"An introduction to 26 diverse, 20th-century women who have made a difference in such varied fields as the arts, sports, journalism, science, and entertainment. The entries include Dolores Huerta and Frida Kahlo." — School Library Journal
Product Description: This fascinating picture book biography tells the childhood story of Buffalo Bird Woman, a Hidatsa Indian born around 1839. Through her true story, readers will learn what it was like to be part of this Native American community that lived along the Missouri River in the Dakotas, a society that depended more on agriculture for food and survival than on hunting. Using as a resource the works of Gilbert L. Wilson, who met Buffalo Bird Woman and transcribed her life's story in the early 20th century, award-winning author-illustrator S. D.
Danza! is a celebration of Hernández’s life and of the rich history of dance in Mexico. As a child, Amalia always thought she would grow up to be a teacher, until she saw a performance of dancers in her town square. She was fascinated by the way the dancers twirled and swayed, and she knew that someday she would be a dancer, too. She began to study many different types of dance, including ballet and modern, under some of the best teachers in the world. Hernández traveled throughout Mexico studying and learning regional dances.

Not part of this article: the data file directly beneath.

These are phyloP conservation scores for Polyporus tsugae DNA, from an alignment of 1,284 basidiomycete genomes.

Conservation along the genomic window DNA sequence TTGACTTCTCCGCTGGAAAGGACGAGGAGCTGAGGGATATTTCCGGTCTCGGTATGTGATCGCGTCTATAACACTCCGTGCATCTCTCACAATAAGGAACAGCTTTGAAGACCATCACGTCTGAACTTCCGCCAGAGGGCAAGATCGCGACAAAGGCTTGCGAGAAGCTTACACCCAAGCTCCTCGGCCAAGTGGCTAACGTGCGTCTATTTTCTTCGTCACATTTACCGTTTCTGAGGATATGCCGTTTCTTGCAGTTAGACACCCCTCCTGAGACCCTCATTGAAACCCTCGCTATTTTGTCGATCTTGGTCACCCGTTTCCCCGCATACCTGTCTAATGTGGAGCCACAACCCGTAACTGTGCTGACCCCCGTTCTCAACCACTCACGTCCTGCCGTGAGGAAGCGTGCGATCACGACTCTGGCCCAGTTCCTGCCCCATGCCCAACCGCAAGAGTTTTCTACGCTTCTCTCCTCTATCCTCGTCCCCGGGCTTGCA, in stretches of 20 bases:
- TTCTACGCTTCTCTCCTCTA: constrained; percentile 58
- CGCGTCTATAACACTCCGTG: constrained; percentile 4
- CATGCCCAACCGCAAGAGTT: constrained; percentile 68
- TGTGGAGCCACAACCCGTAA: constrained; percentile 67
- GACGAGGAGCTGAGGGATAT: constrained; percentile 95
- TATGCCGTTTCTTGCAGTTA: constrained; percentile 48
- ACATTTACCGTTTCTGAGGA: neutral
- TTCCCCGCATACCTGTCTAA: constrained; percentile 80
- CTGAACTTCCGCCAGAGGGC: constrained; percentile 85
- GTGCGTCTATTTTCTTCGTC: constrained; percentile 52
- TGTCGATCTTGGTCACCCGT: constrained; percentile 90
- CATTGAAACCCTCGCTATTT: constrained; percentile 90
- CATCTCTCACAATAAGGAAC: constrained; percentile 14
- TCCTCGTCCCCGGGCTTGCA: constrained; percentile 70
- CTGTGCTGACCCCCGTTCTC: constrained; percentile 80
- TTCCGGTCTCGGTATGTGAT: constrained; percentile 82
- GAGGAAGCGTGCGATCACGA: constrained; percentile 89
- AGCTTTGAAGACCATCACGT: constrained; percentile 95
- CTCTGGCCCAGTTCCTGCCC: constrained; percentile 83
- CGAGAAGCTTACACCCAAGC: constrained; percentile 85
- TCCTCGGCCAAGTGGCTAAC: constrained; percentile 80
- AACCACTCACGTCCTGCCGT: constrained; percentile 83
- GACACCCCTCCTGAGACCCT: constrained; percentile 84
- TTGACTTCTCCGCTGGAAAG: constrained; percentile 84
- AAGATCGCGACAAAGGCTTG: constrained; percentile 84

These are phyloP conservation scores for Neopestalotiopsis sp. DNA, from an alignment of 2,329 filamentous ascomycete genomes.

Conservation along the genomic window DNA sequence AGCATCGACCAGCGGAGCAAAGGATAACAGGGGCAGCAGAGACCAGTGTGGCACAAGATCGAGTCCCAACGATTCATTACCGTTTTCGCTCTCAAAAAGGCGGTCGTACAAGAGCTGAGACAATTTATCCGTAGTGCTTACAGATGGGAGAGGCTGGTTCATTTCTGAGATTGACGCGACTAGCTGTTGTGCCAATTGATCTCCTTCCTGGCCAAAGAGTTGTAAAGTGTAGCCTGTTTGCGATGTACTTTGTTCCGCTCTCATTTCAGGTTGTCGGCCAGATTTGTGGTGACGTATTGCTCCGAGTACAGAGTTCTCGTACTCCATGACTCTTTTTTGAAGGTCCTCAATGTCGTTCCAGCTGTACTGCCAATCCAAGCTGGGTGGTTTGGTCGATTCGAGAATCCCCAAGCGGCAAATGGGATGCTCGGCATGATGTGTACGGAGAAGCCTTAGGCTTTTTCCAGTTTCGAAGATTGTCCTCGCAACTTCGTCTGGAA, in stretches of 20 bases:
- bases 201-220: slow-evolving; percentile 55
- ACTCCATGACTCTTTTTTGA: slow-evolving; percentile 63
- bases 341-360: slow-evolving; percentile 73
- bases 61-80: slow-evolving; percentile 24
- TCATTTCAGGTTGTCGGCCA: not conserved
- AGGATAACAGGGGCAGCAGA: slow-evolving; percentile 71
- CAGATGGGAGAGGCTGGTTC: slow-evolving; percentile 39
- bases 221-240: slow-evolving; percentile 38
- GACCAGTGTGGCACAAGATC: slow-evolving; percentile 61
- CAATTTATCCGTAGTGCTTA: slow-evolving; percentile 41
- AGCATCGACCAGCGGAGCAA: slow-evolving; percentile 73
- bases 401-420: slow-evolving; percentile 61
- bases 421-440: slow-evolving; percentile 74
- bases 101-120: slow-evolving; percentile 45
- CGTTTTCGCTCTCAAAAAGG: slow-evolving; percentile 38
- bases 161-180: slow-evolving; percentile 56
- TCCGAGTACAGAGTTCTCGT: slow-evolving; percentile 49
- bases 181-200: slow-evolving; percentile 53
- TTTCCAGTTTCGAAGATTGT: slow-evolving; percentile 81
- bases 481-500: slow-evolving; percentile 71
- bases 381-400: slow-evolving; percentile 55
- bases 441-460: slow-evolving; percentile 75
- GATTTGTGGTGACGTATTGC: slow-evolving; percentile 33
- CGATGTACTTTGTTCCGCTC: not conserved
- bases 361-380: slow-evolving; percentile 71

Mexican artist Frida Kahlo is remembered for her self-portraits, her dramatic works featuring bold and vibrant colors. Brown's story recounts Frida's beloved pets — two monkeys, a parrot, three dogs, two turkeys, an eagle, a black cat, and a fawn — and playfully considers how Frida embodied many wonderful characteristics of each animal.
Bold, bright illustrations and a cheerful text that includes song lyrics introduce the life of an early 20th century African American performer. Though part of the Harlem Renaissance, Mills is a relative unknown who both on and off stage worked to help other African Americans and those who were less fortunate than she. An author's note concludes this charming life sketch.
Dorothy Vaughan, Mary Jackson, Katherine Johnson, and Christine Darden were good at math…really good. They participated in some of NASA's greatest successes, like providing the calculations for America's first journeys into space. And they did so during a time when being black and a woman limited what they could do. But they worked hard. They persisted. And they used their genius minds to change the world.
Young Soichiro Honda loved to figure out how things work, and better still, create his own inventions. As a young man, he struggled in school, but he soon became a successful mechanic and manufacturer — steps that would one day enable him to realize his dream of building motorcycles and automobiles. Mark Weston shares fascinating details of Honda's life story and Katie Yamasaki's whimsical paintings evoke Honda's pioneering spirit and imagination in this intriguing biography.
Featuring the true stories of 35 women creators, ranging from writers to inventors, artists to scientists, Little Dreamers: Visionary Women Around the World inspires as it educates. Readers will meet trailblazing women like Mary Blair, an American modernist painter who had a major influence on how color was used in early animated films, actor/inventor Hedy Lamarr, environmental activist Wangari Maathai, architect Zaha Hadid, filmmaker Maya Deren, and physicist Chien-Shiung Wu.